Half Dome – Yosemite Musing
The most critical part of your Half Dome hike is water treatment. The waters in the Merced and other sources in the park contain Giardia and Cryptosporidium. These are protozoa that, when injested, are intestinal parasites. That means in about 7-10 days after you return from your hike, you may get diarrhea. If untreated, the consequences can be deadly. A friend told me a buddy’s son got it and did not get it taken care of . . . and died. Yikes. While many claim that they have drunk the water for years with no ill effects, why take a chance? E-Coli from feces is a primary source. There are all kinds of animals (and people) to contribute to the problem. Boiling water works, it takes too long and is impractical on a day hike. Chemicals take at least 30 minutes to work and may not inactivate all protozoa. I suggest using a water filter pump. The three types of mechanical devices to treat water, their effectiveness and Micron rating are:
- Filter – Removes Giardia, large protozoa and some bacteria. (1.0 – 4.0 micron)
- Microfilter – Removes microorganisms, including protozoa & bacteria. (.3 – 1.0 micron)
- Purifier – Removes microorganisms, including viruses. (.018 micron)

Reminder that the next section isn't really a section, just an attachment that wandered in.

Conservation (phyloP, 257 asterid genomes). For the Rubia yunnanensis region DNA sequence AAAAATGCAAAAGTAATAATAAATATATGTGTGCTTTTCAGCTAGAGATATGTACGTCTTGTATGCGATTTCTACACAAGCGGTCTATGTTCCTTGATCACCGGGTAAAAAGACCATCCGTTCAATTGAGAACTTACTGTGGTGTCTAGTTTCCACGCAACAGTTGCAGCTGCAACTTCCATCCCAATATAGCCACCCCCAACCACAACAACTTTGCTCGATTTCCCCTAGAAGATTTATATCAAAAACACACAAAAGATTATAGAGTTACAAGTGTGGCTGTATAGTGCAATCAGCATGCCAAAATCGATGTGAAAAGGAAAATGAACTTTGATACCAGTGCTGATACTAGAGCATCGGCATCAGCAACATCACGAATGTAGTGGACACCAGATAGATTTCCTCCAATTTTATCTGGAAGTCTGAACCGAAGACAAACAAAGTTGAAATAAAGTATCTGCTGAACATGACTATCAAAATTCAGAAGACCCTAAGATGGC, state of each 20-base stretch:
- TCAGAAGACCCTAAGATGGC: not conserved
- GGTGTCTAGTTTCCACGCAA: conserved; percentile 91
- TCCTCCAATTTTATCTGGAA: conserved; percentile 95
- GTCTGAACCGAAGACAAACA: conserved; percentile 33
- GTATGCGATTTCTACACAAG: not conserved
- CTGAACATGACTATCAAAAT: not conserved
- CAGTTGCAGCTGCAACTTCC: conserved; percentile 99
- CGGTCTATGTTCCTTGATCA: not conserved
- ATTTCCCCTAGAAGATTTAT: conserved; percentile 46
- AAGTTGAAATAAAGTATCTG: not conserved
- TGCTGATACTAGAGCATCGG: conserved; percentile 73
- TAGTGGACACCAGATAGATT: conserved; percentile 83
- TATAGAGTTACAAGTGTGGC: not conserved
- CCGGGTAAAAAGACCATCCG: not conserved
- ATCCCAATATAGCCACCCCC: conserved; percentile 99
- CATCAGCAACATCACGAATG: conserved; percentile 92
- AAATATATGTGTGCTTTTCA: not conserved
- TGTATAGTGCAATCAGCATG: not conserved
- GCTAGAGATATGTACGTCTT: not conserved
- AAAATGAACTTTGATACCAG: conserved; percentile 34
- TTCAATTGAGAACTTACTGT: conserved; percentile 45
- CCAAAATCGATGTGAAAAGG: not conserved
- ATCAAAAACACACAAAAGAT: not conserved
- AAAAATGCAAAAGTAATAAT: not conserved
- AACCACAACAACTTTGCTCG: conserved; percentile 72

Read the box carefully. The nomenclature can be confusing. The street name for these devices is “water filter”. However, as you can see above, the technical name implies distinct capabilities. A “water filter” does not do the job as well as a “water purifier.” Filters can remove bacteria and protozoan cysts. Purifiers can do this and remove viruses. In the Sierra (and most of the US) viruses are a nn-issue. Because of the strict EPA requirements, a true “purifier” is hard to find. A 0.2-micron pore size or less is regarded as the optimum. Be sure to read the literature to make sure that Giardia and other microscopic pathogens (disease-causing agents) will be removed.
Unrelated thought worth quoting: “Bottom’s up.”
*Mr. Half Dome – Rick Deutsch – www.HikeHalfDome.com